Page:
Study Overview

Purpose of the Study

Medical decision-making needs for patients and caregivers with dementia are complex. In addition, discussions between doctors and caregivers about medical care can be inadequate. Discussions often rely on discussions of future health states which can be hard for caregivers to picture.  In addition, the information provided is often inconsistent and may not include print materials or other high-quality information that can educate caregivers about the scenarios.

To address these shortcomings, we have developed educational videos regarding stages of dementia and advanced care planning. However, we don’t know which videos are optimal for caregivers of patients in different stages of dementia, whether there are particular characteristics that would help in personalizing the delivery of this information, and how to train doctors in the community to use these tools.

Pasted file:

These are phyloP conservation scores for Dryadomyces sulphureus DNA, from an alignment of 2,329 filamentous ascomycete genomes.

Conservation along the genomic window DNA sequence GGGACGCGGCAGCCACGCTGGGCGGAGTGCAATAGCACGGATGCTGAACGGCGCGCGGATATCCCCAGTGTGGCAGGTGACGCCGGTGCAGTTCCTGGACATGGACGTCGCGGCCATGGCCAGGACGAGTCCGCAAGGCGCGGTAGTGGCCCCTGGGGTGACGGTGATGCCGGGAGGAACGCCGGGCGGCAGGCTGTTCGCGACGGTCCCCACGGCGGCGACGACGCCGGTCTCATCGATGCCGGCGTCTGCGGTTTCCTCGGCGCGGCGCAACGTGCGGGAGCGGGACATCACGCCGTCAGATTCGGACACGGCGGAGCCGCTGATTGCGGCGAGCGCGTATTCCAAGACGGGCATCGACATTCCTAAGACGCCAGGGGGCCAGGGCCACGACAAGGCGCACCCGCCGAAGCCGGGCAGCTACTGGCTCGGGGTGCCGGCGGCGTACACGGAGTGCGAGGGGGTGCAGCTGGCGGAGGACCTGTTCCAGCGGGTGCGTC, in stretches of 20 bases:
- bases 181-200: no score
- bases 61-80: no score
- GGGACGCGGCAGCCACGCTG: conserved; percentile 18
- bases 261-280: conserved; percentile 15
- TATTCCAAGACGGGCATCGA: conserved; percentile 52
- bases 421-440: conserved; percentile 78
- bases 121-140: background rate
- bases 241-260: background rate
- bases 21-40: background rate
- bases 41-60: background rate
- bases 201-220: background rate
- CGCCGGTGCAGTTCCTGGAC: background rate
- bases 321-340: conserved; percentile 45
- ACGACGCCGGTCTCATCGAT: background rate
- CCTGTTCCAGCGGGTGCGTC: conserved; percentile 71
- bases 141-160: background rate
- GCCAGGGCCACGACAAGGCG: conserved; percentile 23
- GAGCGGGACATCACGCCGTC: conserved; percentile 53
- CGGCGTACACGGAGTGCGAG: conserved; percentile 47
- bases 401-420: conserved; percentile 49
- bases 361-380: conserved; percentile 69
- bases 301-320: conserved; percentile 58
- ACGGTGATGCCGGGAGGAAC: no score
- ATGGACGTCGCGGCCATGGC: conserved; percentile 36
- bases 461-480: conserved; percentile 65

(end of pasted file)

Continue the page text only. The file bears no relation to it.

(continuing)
The overall objective of this study is to collect information from caregivers about how to improve our tools to make them more useful when working with caregivers of patients who are in the different stages of dementia (mild, moderate and severe), and how clinicians can best determine the optimal time and method for delivery of this care planning information.

Study Details

This study involves a single visit that will take a maximum of four hours to complete. This study also includes a survey that you will fill out before coming to the study session. This survey should take no longer than one hour.

What to Expect

Part 1: Pre-Surveys

  • Verbal or Electronic Consent
  • Complete surveys asking questions about yourself and the person you care for
  • Takes approximately 1 hour

Part 2: In-Person or Virtual Focus Group Session

  • Written or Electronic Consent
  • Watch videos about healthcare decisions Complete a survey about each video
  • Discuss your opinions about the videos with other focus group members

Contact Information

If you are interested in learning more about this research study, please contact Inola Howe (iahowe@mgh.harvard.edu)